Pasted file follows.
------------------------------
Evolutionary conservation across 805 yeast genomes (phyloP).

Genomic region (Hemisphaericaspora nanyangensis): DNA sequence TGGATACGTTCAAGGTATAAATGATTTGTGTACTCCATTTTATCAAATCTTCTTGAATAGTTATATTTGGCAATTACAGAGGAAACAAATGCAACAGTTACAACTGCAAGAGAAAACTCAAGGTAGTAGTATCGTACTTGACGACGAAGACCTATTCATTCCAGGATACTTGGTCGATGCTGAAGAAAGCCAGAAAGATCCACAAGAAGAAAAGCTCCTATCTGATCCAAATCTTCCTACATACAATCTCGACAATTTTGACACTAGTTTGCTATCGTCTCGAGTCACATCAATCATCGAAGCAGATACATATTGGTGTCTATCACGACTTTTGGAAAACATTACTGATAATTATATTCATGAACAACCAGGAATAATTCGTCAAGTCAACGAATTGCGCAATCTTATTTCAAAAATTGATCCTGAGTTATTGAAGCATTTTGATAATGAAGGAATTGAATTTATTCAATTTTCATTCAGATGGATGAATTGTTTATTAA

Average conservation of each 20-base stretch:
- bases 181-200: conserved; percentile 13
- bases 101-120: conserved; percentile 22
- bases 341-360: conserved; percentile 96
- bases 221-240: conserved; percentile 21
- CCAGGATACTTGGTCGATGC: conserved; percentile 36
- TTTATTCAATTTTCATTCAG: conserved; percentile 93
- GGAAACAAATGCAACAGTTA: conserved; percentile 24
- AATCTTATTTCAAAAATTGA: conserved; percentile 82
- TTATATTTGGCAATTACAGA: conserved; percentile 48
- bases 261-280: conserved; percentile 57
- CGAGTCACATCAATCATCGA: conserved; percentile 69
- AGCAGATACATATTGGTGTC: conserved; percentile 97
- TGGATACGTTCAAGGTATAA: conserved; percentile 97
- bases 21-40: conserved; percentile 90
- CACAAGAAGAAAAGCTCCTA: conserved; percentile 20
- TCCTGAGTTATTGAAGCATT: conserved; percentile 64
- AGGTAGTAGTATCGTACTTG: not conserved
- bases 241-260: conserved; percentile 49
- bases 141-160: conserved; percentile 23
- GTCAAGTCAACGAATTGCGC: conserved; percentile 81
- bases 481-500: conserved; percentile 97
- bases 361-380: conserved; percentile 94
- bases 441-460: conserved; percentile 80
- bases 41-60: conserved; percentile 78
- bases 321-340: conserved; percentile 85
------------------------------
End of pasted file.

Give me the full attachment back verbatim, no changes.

Evolutionary conservation across 805 yeast genomes (phyloP).

Genomic region (Hemisphaericaspora nanyangensis): DNA sequence TGGATACGTTCAAGGTATAAATGATTTGTGTACTCCATTTTATCAAATCTTCTTGAATAGTTATATTTGGCAATTACAGAGGAAACAAATGCAACAGTTACAACTGCAAGAGAAAACTCAAGGTAGTAGTATCGTACTTGACGACGAAGACCTATTCATTCCAGGATACTTGGTCGATGCTGAAGAAAGCCAGAAAGATCCACAAGAAGAAAAGCTCCTATCTGATCCAAATCTTCCTACATACAATCTCGACAATTTTGACACTAGTTTGCTATCGTCTCGAGTCACATCAATCATCGAAGCAGATACATATTGGTGTCTATCACGACTTTTGGAAAACATTACTGATAATTATATTCATGAACAACCAGGAATAATTCGTCAAGTCAACGAATTGCGCAATCTTATTTCAAAAATTGATCCTGAGTTATTGAAGCATTTTGATAATGAAGGAATTGAATTTATTCAATTTTCATTCAGATGGATGAATTGTTTATTAA

Average conservation of each 20-base stretch:
- bases 181-200: conserved; percentile 13
- bases 101-120: conserved; percentile 22
- bases 341-360: conserved; percentile 96
- bases 221-240: conserved; percentile 21
- CCAGGATACTTGGTCGATGC: conserved; percentile 36
- TTTATTCAATTTTCATTCAG: conserved; percentile 93
- GGAAACAAATGCAACAGTTA: conserved; percentile 24
- AATCTTATTTCAAAAATTGA: conserved; percentile 82
- TTATATTTGGCAATTACAGA: conserved; percentile 48
- bases 261-280: conserved; percentile 57
- CGAGTCACATCAATCATCGA: conserved; percentile 69
- AGCAGATACATATTGGTGTC: conserved; percentile 97
- TGGATACGTTCAAGGTATAA: conserved; percentile 97
- bases 21-40: conserved; percentile 90
- CACAAGAAGAAAAGCTCCTA: conserved; percentile 20
- TCCTGAGTTATTGAAGCATT: conserved; percentile 64
- AGGTAGTAGTATCGTACTTG: not conserved
- bases 241-260: conserved; percentile 49
- bases 141-160: conserved; percentile 23
- GTCAAGTCAACGAATTGCGC: conserved; percentile 81
- bases 481-500: conserved; percentile 97
- bases 361-380: conserved; percentile 94
- bases 441-460: conserved; percentile 80
- bases 41-60: conserved; percentile 78
- bases 321-340: conserved; percentile 85